What Is Bilingual Education?
Bilingual education is when a person is educated in two languages. Generally speaking, bilingual education is used when talking about immigrants receiving at least partial education in their native tongue. For example, a Mexican family moves here and enrolls their child into school. Once in school, their child struggles because they don’t speak the common tongue (English) at a high enough level to keep up. Therefore, they are educated bilingually; partly in Spanish and partly in English.
What Is Bilingual Education: A Brief History Of Bilingual Education In The United States
Bilingual education in the US started in the 1960’s when congress passed the Bilingual Education Act of 1968. This attempt to solve the issue of immigrants falling behind in public school was the first real action taken to help improve the situation.
What Is Bilingual Education Today?
Bilingual education is still fairly common today with about 20% of people speaking a language other than English at home. However, answering the question ‘what is bilingual education’ has changed slightly these days. The United States, and other traditionally monolingual English-speaking countries, have slowly started to realize the importance of multilingualism. They are starting to allocate funds, resources, and starting new dual immersion schools and other institutions focused on teaching children another language. The role is starting to reverse, slightly, from non-English to English to English natives being educated in another language with the hopes that they learn that language.
The recent research is clearly showing many benefits of bilingual education. This bilingual edge is something that children in modern-day America will hopefully enjoy more in the coming generations than in the past generations.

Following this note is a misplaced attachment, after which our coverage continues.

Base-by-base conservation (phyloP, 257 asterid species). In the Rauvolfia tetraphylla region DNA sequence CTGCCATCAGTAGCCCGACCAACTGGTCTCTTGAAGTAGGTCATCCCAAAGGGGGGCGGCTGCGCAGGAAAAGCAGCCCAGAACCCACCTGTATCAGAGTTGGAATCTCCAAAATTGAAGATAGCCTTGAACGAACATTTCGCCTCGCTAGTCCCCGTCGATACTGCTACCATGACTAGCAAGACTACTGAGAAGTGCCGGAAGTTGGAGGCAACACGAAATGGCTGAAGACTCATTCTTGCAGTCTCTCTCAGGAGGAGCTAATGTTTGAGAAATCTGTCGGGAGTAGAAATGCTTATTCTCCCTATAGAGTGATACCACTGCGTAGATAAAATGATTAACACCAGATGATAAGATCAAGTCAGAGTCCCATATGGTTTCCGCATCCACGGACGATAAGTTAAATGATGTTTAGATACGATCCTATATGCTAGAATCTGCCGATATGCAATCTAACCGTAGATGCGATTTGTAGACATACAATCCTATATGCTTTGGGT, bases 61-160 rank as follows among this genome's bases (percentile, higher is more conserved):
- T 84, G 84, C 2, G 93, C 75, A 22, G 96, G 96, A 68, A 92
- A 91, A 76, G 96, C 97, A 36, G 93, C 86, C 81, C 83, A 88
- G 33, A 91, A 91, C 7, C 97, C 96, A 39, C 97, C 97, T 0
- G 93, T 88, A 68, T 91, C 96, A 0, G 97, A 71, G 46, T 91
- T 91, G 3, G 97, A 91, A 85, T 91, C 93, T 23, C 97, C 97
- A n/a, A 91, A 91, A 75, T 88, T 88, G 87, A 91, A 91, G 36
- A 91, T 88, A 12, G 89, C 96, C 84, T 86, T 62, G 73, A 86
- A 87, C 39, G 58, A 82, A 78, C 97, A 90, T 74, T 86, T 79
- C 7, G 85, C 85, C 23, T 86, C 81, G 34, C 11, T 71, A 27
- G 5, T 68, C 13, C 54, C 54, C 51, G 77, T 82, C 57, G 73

What Is Bilingual Education Going To Look Like?
In a brief email interview I did with an expert a while back, Mr. Francois Grosjean claimed bilingual education will see a slight trend upwards in the coming years. He also, however, stated that we shouldn’t be overly optimistic. With only about 18% of children in bilingual education programs currently, we have a long way to go to truly become a bilingual nation.
Whether you are a proponent for or opponent against bilingual education in the United States, I don’t think the benefits of it can be denied. The negatives often stated are usually not true, antiquated, and even down-right deceitful. Slight drawbacks may exist in certain situations, however I like to liken this to something like working out. Is it fun to struggle through a workout and be sore afterwards? No. Is it fun to be healthier, happier, and better equipped to take on the modern world? Yes.
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